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Cadgwith

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Overview





Cadgwith is a small working cove on England's southwest coast, two miles northeast of Lizard Point and ten miles southwestward of Falmouth. It offers a temporary anchorage off an attractive traditional fishing village.

The cove provides an exposed anchorage that may only be availed of in settled westerly conditions. Approaches from the southeast are clear but attentive daylight navigation is required as the cove is fringed with rocks and there is a covered outlier.



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Keyfacts for Cadgwith
Facilities
Shop with basic provisions availableShore based toilet facilitiesHot food available in the localityPublic house or wine bar in the areaMarked or notable walks in the vicinity of this locationPleasant family beach in the areaBus service available in the area


Nature
No fees for anchoring or berthing in this locationAnchoring locationBeach or shoreline landing from a tenderQuick and easy access from open waterSet near a village or with a village in the immediate vicinity

Considerations
None listed

Protected sectors

Current wind over the protected quadrants
Minimum depth
3 metres (9.84 feet).

Approaches
3 stars: Attentive navigation; daylight access with dangers that need attention.
Shelter
2 stars: Exposed; unattended vessels should be watched from the shore and a comfortable overnight stay is unlikely.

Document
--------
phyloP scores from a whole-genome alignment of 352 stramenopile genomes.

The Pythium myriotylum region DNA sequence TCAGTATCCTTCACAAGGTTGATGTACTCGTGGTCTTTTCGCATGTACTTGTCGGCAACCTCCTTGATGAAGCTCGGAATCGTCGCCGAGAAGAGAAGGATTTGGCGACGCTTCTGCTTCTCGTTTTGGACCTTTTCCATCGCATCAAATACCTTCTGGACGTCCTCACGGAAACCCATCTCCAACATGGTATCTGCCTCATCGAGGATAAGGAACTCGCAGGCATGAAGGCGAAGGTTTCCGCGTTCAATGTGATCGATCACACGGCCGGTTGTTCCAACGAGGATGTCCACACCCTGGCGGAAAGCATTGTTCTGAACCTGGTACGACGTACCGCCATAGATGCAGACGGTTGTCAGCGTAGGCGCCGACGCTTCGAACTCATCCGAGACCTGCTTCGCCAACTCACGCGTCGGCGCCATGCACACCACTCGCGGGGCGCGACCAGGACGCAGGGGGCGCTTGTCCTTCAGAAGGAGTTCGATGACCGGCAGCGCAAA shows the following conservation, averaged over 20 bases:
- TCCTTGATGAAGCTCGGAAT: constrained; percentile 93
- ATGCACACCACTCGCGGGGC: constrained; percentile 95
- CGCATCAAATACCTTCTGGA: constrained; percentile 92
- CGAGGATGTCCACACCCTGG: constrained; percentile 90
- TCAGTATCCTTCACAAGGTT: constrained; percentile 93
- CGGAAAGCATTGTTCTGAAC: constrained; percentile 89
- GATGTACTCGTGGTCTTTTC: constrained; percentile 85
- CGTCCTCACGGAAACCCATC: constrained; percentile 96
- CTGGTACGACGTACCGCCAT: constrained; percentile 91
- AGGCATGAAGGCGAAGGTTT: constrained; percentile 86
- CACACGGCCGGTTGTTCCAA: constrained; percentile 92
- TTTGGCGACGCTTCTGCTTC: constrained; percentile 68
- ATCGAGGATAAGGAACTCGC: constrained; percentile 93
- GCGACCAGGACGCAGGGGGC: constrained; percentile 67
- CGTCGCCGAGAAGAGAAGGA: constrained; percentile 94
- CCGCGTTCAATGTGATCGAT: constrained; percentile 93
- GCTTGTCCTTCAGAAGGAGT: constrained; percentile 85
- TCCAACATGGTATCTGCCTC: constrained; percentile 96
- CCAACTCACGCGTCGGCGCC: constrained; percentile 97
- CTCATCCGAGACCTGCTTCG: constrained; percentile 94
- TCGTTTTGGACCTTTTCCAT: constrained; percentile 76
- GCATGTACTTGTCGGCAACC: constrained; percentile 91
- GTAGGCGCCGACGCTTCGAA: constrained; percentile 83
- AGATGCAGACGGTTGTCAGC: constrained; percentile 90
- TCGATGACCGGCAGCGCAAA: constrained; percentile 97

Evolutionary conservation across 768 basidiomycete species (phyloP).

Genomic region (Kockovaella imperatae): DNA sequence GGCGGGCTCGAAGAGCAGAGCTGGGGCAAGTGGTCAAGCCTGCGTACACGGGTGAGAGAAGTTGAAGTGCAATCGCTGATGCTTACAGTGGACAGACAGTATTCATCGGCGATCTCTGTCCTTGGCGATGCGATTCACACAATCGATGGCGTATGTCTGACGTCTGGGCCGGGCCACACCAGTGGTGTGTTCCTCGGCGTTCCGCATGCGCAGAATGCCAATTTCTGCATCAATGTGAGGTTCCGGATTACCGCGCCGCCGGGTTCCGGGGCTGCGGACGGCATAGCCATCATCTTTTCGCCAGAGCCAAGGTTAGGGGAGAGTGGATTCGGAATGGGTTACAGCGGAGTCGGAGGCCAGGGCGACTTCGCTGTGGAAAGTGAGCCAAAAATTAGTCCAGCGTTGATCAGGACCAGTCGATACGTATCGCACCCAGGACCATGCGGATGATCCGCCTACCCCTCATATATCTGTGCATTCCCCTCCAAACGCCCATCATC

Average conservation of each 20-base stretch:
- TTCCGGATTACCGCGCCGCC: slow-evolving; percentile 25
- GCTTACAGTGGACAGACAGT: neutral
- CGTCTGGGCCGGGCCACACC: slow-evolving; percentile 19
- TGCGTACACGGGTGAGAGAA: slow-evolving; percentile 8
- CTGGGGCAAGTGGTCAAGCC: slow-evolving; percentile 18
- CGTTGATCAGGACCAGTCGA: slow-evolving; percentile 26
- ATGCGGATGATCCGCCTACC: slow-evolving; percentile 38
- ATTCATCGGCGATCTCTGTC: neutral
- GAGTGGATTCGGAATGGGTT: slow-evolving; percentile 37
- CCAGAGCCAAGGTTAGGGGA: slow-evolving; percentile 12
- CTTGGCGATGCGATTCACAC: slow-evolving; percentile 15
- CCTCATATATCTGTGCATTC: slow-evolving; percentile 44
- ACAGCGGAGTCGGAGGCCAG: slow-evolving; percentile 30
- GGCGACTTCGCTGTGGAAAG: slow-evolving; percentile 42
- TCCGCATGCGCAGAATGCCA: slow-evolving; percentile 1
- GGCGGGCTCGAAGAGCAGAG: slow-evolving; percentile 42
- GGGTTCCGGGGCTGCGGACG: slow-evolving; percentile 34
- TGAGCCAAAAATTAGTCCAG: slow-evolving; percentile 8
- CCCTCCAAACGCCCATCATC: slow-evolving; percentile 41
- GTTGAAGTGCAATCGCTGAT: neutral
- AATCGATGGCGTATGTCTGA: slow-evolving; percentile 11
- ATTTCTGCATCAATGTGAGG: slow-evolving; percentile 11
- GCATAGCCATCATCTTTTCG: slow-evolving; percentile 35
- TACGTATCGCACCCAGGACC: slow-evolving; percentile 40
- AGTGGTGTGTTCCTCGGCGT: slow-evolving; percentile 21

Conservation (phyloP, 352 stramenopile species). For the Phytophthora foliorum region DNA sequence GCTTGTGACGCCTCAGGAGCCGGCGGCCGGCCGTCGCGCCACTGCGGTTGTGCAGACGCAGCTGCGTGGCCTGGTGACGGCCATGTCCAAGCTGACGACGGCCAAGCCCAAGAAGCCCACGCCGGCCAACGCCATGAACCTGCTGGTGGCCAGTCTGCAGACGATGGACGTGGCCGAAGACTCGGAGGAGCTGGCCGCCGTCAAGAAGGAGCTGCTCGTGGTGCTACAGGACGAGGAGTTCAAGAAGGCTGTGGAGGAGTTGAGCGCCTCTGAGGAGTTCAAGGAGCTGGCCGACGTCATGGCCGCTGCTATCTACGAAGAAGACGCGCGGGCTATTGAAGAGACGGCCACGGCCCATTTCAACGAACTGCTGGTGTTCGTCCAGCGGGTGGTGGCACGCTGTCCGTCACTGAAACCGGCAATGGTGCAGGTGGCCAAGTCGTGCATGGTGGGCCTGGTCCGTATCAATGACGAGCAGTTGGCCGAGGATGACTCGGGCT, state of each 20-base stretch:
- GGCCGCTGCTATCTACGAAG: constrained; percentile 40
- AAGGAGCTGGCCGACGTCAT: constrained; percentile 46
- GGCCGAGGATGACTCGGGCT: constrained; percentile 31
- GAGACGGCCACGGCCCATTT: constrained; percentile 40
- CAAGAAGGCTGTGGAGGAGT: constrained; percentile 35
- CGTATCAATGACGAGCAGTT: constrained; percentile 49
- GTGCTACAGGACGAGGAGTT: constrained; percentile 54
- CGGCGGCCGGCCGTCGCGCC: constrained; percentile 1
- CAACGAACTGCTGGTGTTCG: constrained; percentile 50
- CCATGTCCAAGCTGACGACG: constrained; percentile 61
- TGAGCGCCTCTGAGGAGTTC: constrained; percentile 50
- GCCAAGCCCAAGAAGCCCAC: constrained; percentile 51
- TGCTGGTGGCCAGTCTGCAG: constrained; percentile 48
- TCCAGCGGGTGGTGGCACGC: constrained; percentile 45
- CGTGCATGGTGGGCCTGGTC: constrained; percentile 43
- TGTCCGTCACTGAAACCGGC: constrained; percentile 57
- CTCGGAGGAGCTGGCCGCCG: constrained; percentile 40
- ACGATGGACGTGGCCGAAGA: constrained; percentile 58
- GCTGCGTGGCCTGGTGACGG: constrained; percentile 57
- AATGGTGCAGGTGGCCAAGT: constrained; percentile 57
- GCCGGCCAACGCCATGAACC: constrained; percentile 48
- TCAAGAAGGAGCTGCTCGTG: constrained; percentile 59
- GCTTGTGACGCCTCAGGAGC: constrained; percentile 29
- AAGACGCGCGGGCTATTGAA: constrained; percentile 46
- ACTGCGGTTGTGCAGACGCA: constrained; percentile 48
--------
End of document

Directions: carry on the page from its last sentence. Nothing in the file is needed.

Last modified
April 3rd 2019

Summary

An exposed location with attentive navigation required for access.

Facilities
Shop with basic provisions availableShore based toilet facilitiesHot food available in the localityPublic house or wine bar in the areaMarked or notable walks in the vicinity of this locationPleasant family beach in the areaBus service available in the area


Nature
No fees for anchoring or berthing in this locationAnchoring locationBeach or shoreline landing from a tenderQuick and easy access from open waterSet near a village or with a village in the immediate vicinity

Considerations
None listed



Position and approaches
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Haven position

49° 59.136' N, 005° 10.691' W

This is offshore of The Todden and the two rocks called The Island and The Mare beyond.

What is the initial fix?

The following Cadgwith Initial Fix will set up a final approach:
49° 58.997' N, 005° 10.467' W
This is about 400 metres to the southeast setting up an approach south of the Boa Rock located on the northern side of Cadgwith Cove.


What are the key points of the approach?

Offshore details are available in southwestern England’s coastal overview from Start Point to Lizard Point Route location.

  • Vessels should give the surrounding coast a berth of at least 400 metres, as it is bordered by numerous outlying rocks that cover from a quarter to three-quarters flood.

  • Approach from the southeast to avoid the covered Boa Rock which fronts the northern side of the cove.



Not what you need?
Click the 'Next' and 'Previous' buttons to progress through neighbouring havens in a coastal 'clockwise' or 'anti-clockwise' sequence. Below are the ten nearest havens to Cadgwith for your convenience.
Ten nearest havens by straight line charted distance and bearing:
  1. Kynance Cove - 1.3 miles WSW
  2. Mullion Cove & Porth Mellin - 2.2 miles WNW
  3. Coverack - 2.4 miles NE
  4. Gillan Creek - 4.3 miles NNE
  5. Helford River - 4.3 miles NNE
  6. Porthleven Harbour - 4.9 miles NW
  7. Falmouth - 6.8 miles NNE
  8. Saint Mawes - 7.5 miles NNE
  9. Saint Michael's Mount - 8.7 miles NW
  10. Portscatho - 8.8 miles NE
These havens are ordered by straight line charted distance and bearing, and can be reordered by compass direction or coastal sequence:
  1. Kynance Cove - 1.3 miles WSW
  2. Mullion Cove & Porth Mellin - 2.2 miles WNW
  3. Coverack - 2.4 miles NE
  4. Gillan Creek - 4.3 miles NNE
  5. Helford River - 4.3 miles NNE